The psychological narrative in the recently released thriller film The Terror Live commands full attention. This comes off as unsurprising considering the 33-year old director, Kim Byung-woo, had already displayed sharp expertise working within the psychological thriller genre prior to this release. The big budget film, released on August 1st, 2013, is a substantial step up in terms of story and cinematography as expected from his previous feature, an indie film named Written.
The standout performance of the film undoubtedly belongs to Ha Jung-woo, whose outstanding turn as Yoon Young-hwa, a news anchor demoted to radio DJ is constructed as the center piece the entire length of the feature. Having had the advantage of playing prominent roles in two massive productions this year, he electrifies with a remarkable performance after a turn as a spy in The Berlin File released earlier in late January.[Warning: spoilers below.]
Brilliantly staged entirely within the confines of a broadcasting studio, the protagonist clashes with systematic dysfunction simultaneously within the news corporation and the government all the while dealing with a mysterious caller. The caller calls Yoon during one his morning radio sessions and threatens to blow up the Mapo bridge, which he quickly dismisses as a joke. Then minutes later, an explosion goes off on that very same bridge located along the Han river.
Yoon struggles to comprehend the situation at first seeing the explosion from his workplace window but after the initial shock from the blast wears off, he spots an opportunity of regaining his anchor position and decides to capitalize by making a deal with Cha Dae-eun, the bureau chief played by Lee Kyung-yong. The few moments after the detonation sees the compromised hero take a stroll outside of the studio to go the bathroom, the one instance of shift in production backdrop. Inside, he calmly reconditions himself and puts on a tie seemingly ready to take on the challenge which he soon discovers to be beyond his control.
As the exclusive live broadcast begins, the significance of the title takes shape as the severity of the situation dawns on every party involved, especially government officials, news corporations, who are all deservedly so depicted in a corrupt light and convicted long before the primary suspect in the eyes of the audience. Their search for power and control leave many in limbo – mainly the protagonist and those stuck on the bridge after a second blast – one of whom Yoon learns is his ex-wife, the station dispatch reporter who he wants back in his life.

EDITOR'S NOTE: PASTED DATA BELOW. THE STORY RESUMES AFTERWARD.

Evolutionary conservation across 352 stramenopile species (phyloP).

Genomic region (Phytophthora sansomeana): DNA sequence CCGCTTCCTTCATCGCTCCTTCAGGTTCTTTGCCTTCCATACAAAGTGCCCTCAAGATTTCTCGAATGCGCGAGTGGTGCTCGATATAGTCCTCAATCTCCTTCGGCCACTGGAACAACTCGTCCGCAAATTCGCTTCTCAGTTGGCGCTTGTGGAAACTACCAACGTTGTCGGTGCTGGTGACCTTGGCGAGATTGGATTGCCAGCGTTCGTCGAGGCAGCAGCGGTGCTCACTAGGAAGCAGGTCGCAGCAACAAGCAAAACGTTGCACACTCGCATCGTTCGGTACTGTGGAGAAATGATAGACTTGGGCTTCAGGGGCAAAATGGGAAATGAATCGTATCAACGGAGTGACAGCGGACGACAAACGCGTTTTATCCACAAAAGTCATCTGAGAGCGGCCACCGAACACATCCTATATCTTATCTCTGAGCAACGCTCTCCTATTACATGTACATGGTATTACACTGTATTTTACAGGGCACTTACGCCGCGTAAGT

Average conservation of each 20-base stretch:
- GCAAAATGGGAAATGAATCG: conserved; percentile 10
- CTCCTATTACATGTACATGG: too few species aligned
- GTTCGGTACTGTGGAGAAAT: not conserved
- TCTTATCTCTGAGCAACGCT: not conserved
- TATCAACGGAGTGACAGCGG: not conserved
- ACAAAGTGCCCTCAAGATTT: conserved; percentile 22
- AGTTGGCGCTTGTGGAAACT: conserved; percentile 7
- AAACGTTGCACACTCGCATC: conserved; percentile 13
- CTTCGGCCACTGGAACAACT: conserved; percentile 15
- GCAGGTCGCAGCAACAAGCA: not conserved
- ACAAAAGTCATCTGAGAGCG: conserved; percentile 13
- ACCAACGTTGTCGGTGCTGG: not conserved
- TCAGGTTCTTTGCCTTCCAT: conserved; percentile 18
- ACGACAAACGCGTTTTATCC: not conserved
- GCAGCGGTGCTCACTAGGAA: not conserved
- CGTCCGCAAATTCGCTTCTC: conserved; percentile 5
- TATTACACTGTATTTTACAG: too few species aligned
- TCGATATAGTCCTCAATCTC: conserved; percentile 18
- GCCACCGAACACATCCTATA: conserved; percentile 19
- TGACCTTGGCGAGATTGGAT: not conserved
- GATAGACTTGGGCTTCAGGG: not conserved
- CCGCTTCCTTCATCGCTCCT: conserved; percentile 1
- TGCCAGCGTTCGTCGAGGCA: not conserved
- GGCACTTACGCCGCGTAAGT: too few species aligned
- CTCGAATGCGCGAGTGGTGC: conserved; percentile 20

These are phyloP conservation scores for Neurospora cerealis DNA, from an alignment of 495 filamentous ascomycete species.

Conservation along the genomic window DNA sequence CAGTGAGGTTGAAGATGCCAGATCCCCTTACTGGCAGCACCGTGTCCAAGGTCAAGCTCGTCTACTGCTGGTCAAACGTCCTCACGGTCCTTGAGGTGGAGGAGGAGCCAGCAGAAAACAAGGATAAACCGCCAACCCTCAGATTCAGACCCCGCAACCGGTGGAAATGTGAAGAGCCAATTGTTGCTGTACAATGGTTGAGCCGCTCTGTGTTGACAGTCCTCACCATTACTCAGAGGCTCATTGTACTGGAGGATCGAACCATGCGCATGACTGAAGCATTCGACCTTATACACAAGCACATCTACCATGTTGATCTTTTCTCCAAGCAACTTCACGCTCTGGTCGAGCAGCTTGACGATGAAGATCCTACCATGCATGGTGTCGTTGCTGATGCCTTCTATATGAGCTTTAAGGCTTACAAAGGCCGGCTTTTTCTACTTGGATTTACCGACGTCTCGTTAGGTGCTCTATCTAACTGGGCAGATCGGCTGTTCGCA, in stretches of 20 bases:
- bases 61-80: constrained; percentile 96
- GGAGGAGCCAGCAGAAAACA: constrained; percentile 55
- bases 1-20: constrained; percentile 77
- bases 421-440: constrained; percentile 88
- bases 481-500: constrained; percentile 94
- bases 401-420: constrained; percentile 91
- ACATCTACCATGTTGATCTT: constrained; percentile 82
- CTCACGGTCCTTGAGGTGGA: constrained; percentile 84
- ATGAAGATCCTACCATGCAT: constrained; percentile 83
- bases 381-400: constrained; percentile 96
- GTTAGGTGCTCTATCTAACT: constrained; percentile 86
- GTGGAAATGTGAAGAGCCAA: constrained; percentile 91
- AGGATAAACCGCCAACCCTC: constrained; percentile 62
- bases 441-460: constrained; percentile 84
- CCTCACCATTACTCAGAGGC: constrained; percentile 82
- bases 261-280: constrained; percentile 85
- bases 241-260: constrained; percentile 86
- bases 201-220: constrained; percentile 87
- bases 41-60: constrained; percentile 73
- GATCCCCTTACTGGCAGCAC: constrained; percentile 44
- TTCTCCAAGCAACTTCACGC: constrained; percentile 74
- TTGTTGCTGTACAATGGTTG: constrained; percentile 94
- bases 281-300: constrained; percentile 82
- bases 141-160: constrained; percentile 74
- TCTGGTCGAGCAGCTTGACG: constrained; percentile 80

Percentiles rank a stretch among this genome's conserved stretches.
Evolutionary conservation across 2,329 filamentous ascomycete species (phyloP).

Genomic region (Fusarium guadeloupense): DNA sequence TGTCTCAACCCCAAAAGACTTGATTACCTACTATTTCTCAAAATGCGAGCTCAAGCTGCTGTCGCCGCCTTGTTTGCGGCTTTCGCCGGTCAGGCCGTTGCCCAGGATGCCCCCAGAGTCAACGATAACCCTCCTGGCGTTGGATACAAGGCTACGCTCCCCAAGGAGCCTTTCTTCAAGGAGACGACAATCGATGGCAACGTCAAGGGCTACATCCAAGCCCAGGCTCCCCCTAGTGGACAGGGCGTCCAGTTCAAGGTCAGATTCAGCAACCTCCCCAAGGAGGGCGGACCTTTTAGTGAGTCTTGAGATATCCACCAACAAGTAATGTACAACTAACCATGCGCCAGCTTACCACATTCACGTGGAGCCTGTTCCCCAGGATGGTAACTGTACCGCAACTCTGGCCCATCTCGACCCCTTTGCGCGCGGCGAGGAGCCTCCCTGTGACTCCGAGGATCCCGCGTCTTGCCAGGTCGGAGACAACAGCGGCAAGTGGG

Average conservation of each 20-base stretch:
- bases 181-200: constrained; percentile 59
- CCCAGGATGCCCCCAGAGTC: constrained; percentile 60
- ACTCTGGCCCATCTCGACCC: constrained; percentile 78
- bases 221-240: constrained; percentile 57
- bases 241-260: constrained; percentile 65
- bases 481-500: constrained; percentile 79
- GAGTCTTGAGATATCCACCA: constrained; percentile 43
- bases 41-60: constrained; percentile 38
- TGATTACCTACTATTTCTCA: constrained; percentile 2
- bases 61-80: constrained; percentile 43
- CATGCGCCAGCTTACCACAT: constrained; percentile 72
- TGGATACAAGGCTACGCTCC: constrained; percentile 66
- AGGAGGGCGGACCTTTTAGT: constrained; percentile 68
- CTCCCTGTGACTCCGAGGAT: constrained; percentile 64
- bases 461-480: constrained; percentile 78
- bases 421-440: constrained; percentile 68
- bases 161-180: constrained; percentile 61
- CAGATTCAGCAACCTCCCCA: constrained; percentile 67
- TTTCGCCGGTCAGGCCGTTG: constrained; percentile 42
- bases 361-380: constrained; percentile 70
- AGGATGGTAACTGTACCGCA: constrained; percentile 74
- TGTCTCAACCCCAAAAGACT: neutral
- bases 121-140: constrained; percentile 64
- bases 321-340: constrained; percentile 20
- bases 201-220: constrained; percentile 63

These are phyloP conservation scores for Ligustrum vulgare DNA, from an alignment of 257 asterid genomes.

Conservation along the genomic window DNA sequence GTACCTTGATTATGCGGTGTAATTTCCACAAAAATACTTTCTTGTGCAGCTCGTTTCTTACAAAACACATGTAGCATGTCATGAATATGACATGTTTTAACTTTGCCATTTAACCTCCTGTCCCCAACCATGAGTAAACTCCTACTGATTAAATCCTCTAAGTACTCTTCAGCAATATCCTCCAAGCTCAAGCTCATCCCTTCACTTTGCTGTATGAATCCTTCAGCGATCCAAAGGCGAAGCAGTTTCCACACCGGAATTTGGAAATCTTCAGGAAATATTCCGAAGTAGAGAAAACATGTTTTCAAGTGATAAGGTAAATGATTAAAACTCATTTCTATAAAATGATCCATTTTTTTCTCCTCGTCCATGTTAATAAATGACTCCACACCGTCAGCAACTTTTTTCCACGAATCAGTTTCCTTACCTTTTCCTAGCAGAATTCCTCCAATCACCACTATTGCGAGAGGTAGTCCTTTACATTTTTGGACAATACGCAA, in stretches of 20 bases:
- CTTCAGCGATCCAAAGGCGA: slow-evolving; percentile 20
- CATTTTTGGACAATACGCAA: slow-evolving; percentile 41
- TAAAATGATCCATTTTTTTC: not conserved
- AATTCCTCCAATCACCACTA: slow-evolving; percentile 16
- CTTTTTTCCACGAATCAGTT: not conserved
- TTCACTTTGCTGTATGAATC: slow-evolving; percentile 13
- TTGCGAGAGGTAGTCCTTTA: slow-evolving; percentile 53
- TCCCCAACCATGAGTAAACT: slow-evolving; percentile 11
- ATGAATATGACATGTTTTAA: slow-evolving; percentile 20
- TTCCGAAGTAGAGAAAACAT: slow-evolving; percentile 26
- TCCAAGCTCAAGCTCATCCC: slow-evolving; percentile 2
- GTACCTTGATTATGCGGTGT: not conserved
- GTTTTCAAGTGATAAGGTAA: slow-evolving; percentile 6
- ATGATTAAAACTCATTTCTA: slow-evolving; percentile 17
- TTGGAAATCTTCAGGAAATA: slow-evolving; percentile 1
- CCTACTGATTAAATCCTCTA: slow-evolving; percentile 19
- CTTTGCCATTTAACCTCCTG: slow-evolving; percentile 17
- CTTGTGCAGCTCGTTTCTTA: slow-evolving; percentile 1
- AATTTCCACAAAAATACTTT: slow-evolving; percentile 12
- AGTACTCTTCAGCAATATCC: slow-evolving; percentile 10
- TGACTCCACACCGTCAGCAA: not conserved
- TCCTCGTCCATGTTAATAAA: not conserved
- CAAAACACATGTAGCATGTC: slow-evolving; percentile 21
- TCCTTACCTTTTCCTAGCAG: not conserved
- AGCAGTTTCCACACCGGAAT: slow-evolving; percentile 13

Even though the lack of space and movement handicaps Yoon greatly, his initiative even after being informed by the bomber of the explosive device planted on him makes him the forbearing presence. The caller’s anger towards the government seems justified after learning that during the construction of the very bridge, official negligence had led to the death of three of his fellow construction workers and clear oversight had resulted in no compensation for the family of the lost ones. The same anger directed through the medium of mass destruction devices which ultimately leads to innocent lives being lost makes it hard to comprehend the state of mind of the bomber and just how he thought that his demand for an official apology from the president of the country would have come to fruition in the first place.
Yoon abandons all hope after learning of a breach of trust by the chief he confided in earlier and suffering a personal tragedy during his back-and-forth with the suspect. With that, he decides to take matters into his own hands and challenges the caller in a final showdown. The stagnant president who is most wanted never reveals himself, showing the shrewd undertaking by the government during critical times and makes the rage expressed by the bomber and the hero all the more fitting. The director, intent on drawing a relation between motivation and actions, does a great job of not compromising the plot for the sake of making the protagonist appear morally superior than the rest. In fact, the adversity Yoon suffers can be pointed out to be a downfall from his own moral lapse in judgment.
The Terror Live is a compelling look at a disaster situation with a stellar screenplay. The entire cast is terrific even though the plot in parts drags on due to a lack in character depth. The final product is an adrenaline-fueled psychological thriller of substance that is gripping from start to finish.